The South Portland Community Center recently replaced its old electric vehicle (EV) chargers with four new Level 2 EV chargers, now available for public use. These are the first in a strategy to build out a network of new community-wide EV chargers across the city that community members pay to use.

The South Portland Community Center recently replaced its old electric vehicle chargers with four new Level 2 EV chargers that available for public use. Courtesy photo

The rate to charge is currently set at 50 cents fee per session and 37 cents/kWh used (though this is subject to change if/as CMP rates change).

Free-to-use chargers currently located at municipal buildings will slowly be phased out and replaced with these pay-to-charge models. EV chargers that do not require payment will be reserved for municipal fleet charging only.

The new ChargePoint EV charging stations have instructions on the screen to guide users through the charging process. To summarize, there are three ways you can access and pay for charging:

Method 1 – Using the ChargePoint app

This is the preferred method which will allow you to use the ChargePoint app to remotely view the status of your charge session.


1. Download the Chargepoint app and set up an account

2. Open the app and select the map view, it will then zoom to your location and display available chargers.

3. Select the charger you want to use and confirm that the charger name in the app matches the name on the charger screen in front of you, For example, “Station 1.”

4. Tap “Start Charge” and the cable will unlock for you to plug in.

For more information and FAQs, visit

Method 2 – Using a RFID chip enabled credit card


Many major credit cards with tap to pay functionality can be used to start a charge session on a Chargepoint charger. Simply tap your credit card to the charger screen, agree to the terms and conditions, and the cable will unlock for you to start charging.

Method 3 – Using a non-ChargePoint Network app

You may also try using a different EV charge provider app such as EVGo or Electrify America as many of them are cross compatible with the ChargePoint network.

If you experience any issues, you can call support at 1-888-758-4389.

Considering an EV?

Buying an EV is an excellent way to reduce your carbon footprint, spend less on fuel, and reduce harmful air pollution. Check out last month’s Coffee and Climate conversation, “Things I Wish I Know Before I Bought An EV,” where the One Climate Future team was joined by several local EV owners who discussed their experience owning and driving an electric vehicle.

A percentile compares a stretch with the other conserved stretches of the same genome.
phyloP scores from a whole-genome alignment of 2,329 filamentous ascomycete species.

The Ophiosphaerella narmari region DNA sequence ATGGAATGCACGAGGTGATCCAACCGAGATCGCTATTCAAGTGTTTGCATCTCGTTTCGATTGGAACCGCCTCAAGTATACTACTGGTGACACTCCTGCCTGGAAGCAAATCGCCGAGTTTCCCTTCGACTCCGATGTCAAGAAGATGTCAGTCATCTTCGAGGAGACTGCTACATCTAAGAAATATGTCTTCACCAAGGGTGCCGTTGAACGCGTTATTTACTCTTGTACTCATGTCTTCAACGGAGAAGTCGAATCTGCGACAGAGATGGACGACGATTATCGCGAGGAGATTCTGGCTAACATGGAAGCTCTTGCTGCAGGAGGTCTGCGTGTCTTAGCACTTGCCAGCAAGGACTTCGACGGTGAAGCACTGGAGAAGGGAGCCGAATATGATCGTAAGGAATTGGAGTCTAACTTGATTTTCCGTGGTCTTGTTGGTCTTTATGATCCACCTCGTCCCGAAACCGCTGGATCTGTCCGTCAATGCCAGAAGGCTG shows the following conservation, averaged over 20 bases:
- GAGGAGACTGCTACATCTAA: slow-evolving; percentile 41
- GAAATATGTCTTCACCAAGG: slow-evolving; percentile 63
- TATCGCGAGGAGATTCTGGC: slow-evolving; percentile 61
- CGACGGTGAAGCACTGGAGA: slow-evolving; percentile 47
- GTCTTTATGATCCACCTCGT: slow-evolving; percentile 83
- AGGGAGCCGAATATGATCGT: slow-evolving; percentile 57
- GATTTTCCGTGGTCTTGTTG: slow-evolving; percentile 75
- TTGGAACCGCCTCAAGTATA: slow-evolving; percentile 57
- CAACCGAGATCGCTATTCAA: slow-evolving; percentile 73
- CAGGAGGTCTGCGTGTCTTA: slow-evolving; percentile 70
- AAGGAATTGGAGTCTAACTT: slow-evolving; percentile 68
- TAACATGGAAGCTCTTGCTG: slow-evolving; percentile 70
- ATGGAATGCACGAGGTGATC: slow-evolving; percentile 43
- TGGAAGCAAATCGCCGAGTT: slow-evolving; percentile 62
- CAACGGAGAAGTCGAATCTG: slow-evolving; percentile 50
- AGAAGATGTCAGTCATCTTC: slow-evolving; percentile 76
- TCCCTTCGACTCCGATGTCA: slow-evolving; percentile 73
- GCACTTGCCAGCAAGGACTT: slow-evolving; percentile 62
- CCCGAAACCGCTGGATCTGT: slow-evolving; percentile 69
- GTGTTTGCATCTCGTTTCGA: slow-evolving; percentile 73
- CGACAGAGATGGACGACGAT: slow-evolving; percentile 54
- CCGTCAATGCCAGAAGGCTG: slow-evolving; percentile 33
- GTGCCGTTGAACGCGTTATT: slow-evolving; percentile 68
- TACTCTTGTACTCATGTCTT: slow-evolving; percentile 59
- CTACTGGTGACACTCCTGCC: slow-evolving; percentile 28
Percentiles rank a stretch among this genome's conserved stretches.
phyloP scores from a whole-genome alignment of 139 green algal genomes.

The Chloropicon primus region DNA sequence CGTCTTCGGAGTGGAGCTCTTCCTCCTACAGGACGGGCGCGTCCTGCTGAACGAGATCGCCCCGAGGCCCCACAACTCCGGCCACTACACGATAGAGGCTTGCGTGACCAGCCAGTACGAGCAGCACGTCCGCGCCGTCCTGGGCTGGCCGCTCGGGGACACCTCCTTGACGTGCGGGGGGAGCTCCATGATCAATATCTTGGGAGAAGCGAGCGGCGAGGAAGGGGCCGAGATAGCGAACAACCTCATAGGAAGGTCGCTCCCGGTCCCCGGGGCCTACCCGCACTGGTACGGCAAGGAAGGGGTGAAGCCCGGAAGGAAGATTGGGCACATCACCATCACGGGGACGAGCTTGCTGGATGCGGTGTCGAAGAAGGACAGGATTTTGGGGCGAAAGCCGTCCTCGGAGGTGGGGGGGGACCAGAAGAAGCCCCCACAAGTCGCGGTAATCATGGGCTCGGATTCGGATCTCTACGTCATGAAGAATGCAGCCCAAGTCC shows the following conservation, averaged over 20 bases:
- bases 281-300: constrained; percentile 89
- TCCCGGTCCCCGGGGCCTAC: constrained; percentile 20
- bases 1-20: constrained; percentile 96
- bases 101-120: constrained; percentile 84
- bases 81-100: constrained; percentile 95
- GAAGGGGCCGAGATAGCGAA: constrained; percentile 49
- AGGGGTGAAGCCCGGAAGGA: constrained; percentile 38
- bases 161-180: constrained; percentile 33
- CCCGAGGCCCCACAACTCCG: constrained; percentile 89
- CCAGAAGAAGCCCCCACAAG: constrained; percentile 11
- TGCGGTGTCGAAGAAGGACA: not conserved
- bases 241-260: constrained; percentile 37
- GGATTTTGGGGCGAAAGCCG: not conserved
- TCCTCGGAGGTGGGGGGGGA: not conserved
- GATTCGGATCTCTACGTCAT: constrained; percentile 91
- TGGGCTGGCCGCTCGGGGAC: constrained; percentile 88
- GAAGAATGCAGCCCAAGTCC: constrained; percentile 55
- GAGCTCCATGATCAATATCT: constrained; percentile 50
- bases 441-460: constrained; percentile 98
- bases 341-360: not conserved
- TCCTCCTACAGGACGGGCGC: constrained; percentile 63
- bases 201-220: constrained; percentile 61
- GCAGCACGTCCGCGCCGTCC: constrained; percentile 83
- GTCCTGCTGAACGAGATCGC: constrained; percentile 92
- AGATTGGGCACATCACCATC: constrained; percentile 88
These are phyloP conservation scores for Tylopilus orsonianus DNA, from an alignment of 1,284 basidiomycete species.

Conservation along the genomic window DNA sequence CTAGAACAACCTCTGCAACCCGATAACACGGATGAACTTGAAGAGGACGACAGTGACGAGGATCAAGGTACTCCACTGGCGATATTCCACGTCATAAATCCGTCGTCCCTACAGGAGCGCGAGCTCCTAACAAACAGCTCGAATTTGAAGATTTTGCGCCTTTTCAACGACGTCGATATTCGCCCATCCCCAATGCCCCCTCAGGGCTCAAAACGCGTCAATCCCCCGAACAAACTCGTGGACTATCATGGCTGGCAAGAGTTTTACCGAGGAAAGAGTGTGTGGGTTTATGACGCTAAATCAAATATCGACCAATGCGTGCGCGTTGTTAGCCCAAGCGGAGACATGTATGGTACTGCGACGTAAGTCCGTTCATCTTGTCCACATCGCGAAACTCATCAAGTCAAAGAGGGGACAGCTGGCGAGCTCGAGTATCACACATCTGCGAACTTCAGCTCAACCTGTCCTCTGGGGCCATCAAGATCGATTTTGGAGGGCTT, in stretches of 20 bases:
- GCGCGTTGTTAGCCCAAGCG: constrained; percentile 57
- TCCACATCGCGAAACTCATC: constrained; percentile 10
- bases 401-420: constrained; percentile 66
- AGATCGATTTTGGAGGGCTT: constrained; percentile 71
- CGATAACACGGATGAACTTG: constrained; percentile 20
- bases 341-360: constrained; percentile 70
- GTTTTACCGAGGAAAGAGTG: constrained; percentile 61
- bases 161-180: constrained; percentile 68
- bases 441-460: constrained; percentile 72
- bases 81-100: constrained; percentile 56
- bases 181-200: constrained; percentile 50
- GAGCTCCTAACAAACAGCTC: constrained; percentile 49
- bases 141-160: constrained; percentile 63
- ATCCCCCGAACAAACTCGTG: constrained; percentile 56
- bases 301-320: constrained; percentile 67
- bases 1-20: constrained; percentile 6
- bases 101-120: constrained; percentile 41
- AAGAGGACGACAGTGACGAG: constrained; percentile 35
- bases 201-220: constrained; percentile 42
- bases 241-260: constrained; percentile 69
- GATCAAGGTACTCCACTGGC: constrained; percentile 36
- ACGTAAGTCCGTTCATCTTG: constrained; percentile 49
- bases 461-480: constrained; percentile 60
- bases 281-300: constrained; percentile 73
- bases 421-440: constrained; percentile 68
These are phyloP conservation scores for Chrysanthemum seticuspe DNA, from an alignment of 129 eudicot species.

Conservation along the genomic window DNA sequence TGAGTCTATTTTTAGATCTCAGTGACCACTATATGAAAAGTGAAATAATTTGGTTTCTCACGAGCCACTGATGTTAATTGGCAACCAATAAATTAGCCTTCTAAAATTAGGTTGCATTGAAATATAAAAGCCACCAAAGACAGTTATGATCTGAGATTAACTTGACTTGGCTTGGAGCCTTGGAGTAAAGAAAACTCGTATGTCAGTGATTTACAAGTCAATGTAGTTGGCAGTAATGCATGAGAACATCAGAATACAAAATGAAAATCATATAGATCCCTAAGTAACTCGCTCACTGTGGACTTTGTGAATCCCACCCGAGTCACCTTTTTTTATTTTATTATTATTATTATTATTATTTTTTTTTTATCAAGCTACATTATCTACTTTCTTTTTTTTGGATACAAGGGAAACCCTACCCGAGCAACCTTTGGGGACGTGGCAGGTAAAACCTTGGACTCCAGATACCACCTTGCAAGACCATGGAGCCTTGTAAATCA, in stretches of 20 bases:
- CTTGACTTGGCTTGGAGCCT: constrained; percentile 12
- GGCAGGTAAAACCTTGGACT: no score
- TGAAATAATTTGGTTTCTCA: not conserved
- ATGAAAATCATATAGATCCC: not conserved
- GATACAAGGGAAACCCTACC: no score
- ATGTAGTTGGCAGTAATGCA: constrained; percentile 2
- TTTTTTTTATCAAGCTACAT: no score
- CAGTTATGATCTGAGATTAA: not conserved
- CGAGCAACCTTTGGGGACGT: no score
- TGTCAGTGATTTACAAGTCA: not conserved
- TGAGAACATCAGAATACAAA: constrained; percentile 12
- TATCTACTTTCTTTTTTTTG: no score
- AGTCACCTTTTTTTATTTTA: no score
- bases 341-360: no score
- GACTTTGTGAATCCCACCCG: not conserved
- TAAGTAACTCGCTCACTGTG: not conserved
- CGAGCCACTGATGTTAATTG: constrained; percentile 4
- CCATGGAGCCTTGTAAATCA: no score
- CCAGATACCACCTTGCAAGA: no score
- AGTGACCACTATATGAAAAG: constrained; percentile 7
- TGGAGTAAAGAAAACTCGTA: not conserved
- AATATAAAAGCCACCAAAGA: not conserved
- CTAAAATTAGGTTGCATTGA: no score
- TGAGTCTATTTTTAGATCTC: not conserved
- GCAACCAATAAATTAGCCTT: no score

Topics included charging types and speeds, public and home charging infrastructure, considerations before buying, and more. To view the video, visit

There are several ways you can significantly reduce the cost of going electric, including a variety of EV rebates and incentives. For more information, visit

Have an EV? Did you know …

● There are many different public charger operators across Canada and the United States. To be able to properly use public chargers, you’ll have to learn which charging networks are available in your area. Be sure to check out Plugshare, a community-based tool and database that guides users to public charging stations in their area. Plugshare is available for iOS, Apple Watch, Android, and on the web. For more information about charging networks in your area, visit

● Keeping your battery charged between 20-80% improves battery life. As with any battery, continuously charging your battery to its maximum or depleting it to its minimum can cause strain on the electrodes leading to reduced storage capacity and a shorter lifespan of the battery. This is simply a guideline – it is OK to charge above 80% or dip below 20% – and something to consider to maintain your EV’s battery and increase the likelihood that the battery is operating efficiently.

● It’s winter time. Cold weather will slow down charging speeds and can reduce the car’s range. Lithium-ion batteries are sensitive to temperatures and the cold will slow down the chemical process of battery charging and reduce the battery’s efficiency.

If the battery gets too cold, it could take a lot more energy to start. To preserve your battery and charging speeds, try not to let your EV get below a 20% charge and keep your car in the garage. In the cold, the car’s range can drop dramatically because the battery is working harder and drains more power in the process. Some EVs have settings to pre-condition the battery and cabin temperature, both can help you stay warm, save battery energy before you travel, and extend your battery’s lifespan.

Our Sustainable City is a recurring column in the Sentry intended to provide residents with news and information about sustainability initiatives in South Portland. Follow the Sustainability Office on Instagram @soposustainability.

Jenna d’Arcy is an AmeriCorps/GPCOG Resilience Corps fellow serving in the South Portland Sustainability Office through September 2024. She can be reached at

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